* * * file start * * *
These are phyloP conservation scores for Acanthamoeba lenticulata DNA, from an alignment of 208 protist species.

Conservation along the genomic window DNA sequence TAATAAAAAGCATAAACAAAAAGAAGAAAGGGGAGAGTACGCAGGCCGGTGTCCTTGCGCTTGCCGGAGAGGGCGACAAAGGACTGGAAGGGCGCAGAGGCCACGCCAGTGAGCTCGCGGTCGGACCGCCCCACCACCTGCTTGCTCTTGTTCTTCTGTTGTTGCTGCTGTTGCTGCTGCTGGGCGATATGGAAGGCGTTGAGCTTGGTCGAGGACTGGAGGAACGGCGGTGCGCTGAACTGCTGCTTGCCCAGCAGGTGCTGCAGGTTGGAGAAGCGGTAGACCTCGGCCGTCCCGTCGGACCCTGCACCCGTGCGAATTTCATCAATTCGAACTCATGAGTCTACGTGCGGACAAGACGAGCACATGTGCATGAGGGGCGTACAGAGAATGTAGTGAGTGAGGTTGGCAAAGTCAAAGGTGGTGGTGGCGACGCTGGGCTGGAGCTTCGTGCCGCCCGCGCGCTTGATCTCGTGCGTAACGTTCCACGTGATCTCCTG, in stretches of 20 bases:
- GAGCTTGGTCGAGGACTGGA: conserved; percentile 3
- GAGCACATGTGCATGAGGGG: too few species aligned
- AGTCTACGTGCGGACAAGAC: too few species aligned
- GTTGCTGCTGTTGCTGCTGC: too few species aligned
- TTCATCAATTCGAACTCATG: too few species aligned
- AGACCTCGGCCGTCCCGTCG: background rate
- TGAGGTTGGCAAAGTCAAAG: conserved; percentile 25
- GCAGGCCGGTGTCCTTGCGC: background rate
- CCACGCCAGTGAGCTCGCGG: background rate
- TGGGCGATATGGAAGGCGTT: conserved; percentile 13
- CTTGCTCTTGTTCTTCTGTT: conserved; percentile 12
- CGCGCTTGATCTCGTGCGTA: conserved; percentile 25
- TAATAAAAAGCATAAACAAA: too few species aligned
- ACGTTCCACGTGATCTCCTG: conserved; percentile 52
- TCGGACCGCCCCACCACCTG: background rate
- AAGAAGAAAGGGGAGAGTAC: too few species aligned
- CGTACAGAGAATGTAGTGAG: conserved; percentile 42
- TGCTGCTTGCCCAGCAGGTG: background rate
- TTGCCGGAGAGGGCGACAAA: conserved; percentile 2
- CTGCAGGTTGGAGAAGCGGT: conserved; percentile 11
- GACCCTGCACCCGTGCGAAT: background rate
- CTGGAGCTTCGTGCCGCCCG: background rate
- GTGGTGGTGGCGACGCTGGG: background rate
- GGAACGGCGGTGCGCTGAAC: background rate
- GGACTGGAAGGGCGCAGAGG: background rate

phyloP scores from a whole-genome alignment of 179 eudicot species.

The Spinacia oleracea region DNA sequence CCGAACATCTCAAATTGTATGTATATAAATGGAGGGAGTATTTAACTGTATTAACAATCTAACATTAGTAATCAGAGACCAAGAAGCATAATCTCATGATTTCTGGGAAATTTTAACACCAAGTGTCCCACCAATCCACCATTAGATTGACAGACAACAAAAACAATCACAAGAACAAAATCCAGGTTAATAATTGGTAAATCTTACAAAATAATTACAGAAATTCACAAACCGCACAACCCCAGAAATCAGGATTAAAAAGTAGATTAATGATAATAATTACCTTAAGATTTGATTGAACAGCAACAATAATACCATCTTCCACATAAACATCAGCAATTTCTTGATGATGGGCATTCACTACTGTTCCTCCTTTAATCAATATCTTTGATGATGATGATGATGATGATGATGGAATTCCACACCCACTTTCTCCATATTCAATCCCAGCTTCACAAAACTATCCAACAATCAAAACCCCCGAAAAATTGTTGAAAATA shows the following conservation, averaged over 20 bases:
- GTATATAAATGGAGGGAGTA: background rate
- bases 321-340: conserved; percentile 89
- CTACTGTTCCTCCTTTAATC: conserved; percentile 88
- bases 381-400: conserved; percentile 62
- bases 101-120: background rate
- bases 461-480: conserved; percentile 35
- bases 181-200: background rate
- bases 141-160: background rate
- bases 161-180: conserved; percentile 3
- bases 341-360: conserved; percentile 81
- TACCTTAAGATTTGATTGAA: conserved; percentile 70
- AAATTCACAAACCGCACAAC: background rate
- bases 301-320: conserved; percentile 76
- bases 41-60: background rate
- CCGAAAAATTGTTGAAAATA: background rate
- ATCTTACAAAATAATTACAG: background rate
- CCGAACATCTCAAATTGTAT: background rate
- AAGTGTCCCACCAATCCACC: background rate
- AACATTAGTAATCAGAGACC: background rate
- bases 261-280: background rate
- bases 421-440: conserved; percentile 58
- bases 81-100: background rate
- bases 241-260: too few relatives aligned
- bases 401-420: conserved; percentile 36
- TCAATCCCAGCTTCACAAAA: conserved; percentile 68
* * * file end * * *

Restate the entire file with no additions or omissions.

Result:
These are phyloP conservation scores for Acanthamoeba lenticulata DNA, from an alignment of 208 protist species.

Conservation along the genomic window DNA sequence TAATAAAAAGCATAAACAAAAAGAAGAAAGGGGAGAGTACGCAGGCCGGTGTCCTTGCGCTTGCCGGAGAGGGCGACAAAGGACTGGAAGGGCGCAGAGGCCACGCCAGTGAGCTCGCGGTCGGACCGCCCCACCACCTGCTTGCTCTTGTTCTTCTGTTGTTGCTGCTGTTGCTGCTGCTGGGCGATATGGAAGGCGTTGAGCTTGGTCGAGGACTGGAGGAACGGCGGTGCGCTGAACTGCTGCTTGCCCAGCAGGTGCTGCAGGTTGGAGAAGCGGTAGACCTCGGCCGTCCCGTCGGACCCTGCACCCGTGCGAATTTCATCAATTCGAACTCATGAGTCTACGTGCGGACAAGACGAGCACATGTGCATGAGGGGCGTACAGAGAATGTAGTGAGTGAGGTTGGCAAAGTCAAAGGTGGTGGTGGCGACGCTGGGCTGGAGCTTCGTGCCGCCCGCGCGCTTGATCTCGTGCGTAACGTTCCACGTGATCTCCTG, in stretches of 20 bases:
- GAGCTTGGTCGAGGACTGGA: conserved; percentile 3
- GAGCACATGTGCATGAGGGG: too few species aligned
- AGTCTACGTGCGGACAAGAC: too few species aligned
- GTTGCTGCTGTTGCTGCTGC: too few species aligned
- TTCATCAATTCGAACTCATG: too few species aligned
- AGACCTCGGCCGTCCCGTCG: background rate
- TGAGGTTGGCAAAGTCAAAG: conserved; percentile 25
- GCAGGCCGGTGTCCTTGCGC: background rate
- CCACGCCAGTGAGCTCGCGG: background rate
- TGGGCGATATGGAAGGCGTT: conserved; percentile 13
- CTTGCTCTTGTTCTTCTGTT: conserved; percentile 12
- CGCGCTTGATCTCGTGCGTA: conserved; percentile 25
- TAATAAAAAGCATAAACAAA: too few species aligned
- ACGTTCCACGTGATCTCCTG: conserved; percentile 52
- TCGGACCGCCCCACCACCTG: background rate
- AAGAAGAAAGGGGAGAGTAC: too few species aligned
- CGTACAGAGAATGTAGTGAG: conserved; percentile 42
- TGCTGCTTGCCCAGCAGGTG: background rate
- TTGCCGGAGAGGGCGACAAA: conserved; percentile 2
- CTGCAGGTTGGAGAAGCGGT: conserved; percentile 11
- GACCCTGCACCCGTGCGAAT: background rate
- CTGGAGCTTCGTGCCGCCCG: background rate
- GTGGTGGTGGCGACGCTGGG: background rate
- GGAACGGCGGTGCGCTGAAC: background rate
- GGACTGGAAGGGCGCAGAGG: background rate

phyloP scores from a whole-genome alignment of 179 eudicot species.

The Spinacia oleracea region DNA sequence CCGAACATCTCAAATTGTATGTATATAAATGGAGGGAGTATTTAACTGTATTAACAATCTAACATTAGTAATCAGAGACCAAGAAGCATAATCTCATGATTTCTGGGAAATTTTAACACCAAGTGTCCCACCAATCCACCATTAGATTGACAGACAACAAAAACAATCACAAGAACAAAATCCAGGTTAATAATTGGTAAATCTTACAAAATAATTACAGAAATTCACAAACCGCACAACCCCAGAAATCAGGATTAAAAAGTAGATTAATGATAATAATTACCTTAAGATTTGATTGAACAGCAACAATAATACCATCTTCCACATAAACATCAGCAATTTCTTGATGATGGGCATTCACTACTGTTCCTCCTTTAATCAATATCTTTGATGATGATGATGATGATGATGATGGAATTCCACACCCACTTTCTCCATATTCAATCCCAGCTTCACAAAACTATCCAACAATCAAAACCCCCGAAAAATTGTTGAAAATA shows the following conservation, averaged over 20 bases:
- GTATATAAATGGAGGGAGTA: background rate
- bases 321-340: conserved; percentile 89
- CTACTGTTCCTCCTTTAATC: conserved; percentile 88
- bases 381-400: conserved; percentile 62
- bases 101-120: background rate
- bases 461-480: conserved; percentile 35
- bases 181-200: background rate
- bases 141-160: background rate
- bases 161-180: conserved; percentile 3
- bases 341-360: conserved; percentile 81
- TACCTTAAGATTTGATTGAA: conserved; percentile 70
- AAATTCACAAACCGCACAAC: background rate
- bases 301-320: conserved; percentile 76
- bases 41-60: background rate
- CCGAAAAATTGTTGAAAATA: background rate
- ATCTTACAAAATAATTACAG: background rate
- CCGAACATCTCAAATTGTAT: background rate
- AAGTGTCCCACCAATCCACC: background rate
- AACATTAGTAATCAGAGACC: background rate
- bases 261-280: background rate
- bases 421-440: conserved; percentile 58
- bases 81-100: background rate
- bases 241-260: too few relatives aligned
- bases 401-420: conserved; percentile 36
- TCAATCCCAGCTTCACAAAA: conserved; percentile 68